Gardening with herbs, which is becoming increasingly popular, is indulged in by those who like subtlety in their plants in preference to brilliance.”
– Helen Morgenthau Fox
Ah, basil. I stand amid the waist-high plants and tear off leaves. Stormy winds and chilly nights are coming and I’m not taking any chances. My basil is besiegingly lovely. Beyond Utterance. A bull moose bumper crop of Biblical measure.
Basil was so revered in ancient civilizations that only kings and priests could gather it. My Italian grandmother taught me to tear basil and Never Ever cut it with a knife.
In ancient Rome, basil was called Basilescus, meaning the Basilisk~ a fire-breathing, half-lizard, half-dragon creature with a fatal piercing stare. This creature had the head of a rooster, the body of a serpent, and the wings of a bat. Basil leaves were said to be the only cure for its bite as well as its withering breath, which could kill plants and animals. The Romans ( and my father) believed you needed to rant and swear while sowing the seeds in order to get the most potent plant possible.
There’s good basil and bad basil. Basil was considered a powerful protector, planted around temples and laid with the dead. But, in Sicily, they say that basil dropped between two bricks transforms into a scorpion. (I recently learned that babies have something in common with basil. Listen to the candidates take on the issue of anchor babies. There are good babies and bad babies? Dropped, not born? Sigh.)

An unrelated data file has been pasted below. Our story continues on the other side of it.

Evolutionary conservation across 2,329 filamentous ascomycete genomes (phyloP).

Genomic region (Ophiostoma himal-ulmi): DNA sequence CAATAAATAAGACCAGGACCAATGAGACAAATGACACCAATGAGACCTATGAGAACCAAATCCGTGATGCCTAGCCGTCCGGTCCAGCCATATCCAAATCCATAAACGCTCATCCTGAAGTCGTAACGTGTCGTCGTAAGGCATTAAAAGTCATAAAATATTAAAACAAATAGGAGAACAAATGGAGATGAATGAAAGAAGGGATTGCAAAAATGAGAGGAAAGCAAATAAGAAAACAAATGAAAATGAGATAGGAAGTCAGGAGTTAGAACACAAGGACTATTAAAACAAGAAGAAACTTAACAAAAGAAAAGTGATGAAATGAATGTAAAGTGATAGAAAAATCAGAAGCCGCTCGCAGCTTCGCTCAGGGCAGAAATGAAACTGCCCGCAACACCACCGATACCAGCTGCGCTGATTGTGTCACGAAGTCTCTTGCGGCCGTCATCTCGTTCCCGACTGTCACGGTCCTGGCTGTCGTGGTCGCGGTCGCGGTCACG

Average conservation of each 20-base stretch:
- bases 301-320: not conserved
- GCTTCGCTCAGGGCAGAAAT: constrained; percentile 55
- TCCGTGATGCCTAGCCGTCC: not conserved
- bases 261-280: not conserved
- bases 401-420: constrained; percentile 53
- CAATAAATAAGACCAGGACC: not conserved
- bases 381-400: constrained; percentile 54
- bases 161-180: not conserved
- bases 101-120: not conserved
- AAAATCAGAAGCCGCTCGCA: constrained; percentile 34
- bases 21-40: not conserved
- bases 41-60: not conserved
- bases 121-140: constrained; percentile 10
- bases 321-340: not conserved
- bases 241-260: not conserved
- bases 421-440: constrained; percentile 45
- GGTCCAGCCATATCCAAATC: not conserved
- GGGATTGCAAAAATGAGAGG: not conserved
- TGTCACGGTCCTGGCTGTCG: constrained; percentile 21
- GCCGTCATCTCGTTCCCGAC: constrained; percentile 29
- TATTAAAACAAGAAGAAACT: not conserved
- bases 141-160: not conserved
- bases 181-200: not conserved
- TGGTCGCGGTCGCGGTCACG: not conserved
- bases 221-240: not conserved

I say escape the stormy political hysteria.
Get yourself some basil.
Cheering effect guaranteed.
2 ounces of parmigiano reggiano cheese
1 garlic clove
1/2 cup pine nuts
2 cups packed fresh basil
1/4 cup olive oil
Place the cheese and the garlic in a food processor and whirr until fine. Add the basil and pine nuts and drizzle in the olive oil slowly until the pesto is thoroughly processed.
Add the pesto, a little pasta water, and a few grinds of black pepper to the serving bowl mixture and toss well.
Pounding fragrant things — particularly garlic, basil, parsley — is a tremendous antidote to depression. But it applies also to juniper berries, coriander seeds and the grilled fruits of the chilli pepper. Pounding these things produces an alteration in one’s being — from sighing with fatigue to inhaling with pleasure. The cheering effects of herbs and alliums cannot be too often reiterated. Virgil’s appetite was probably improved equally by pounding garlic as by eating it.”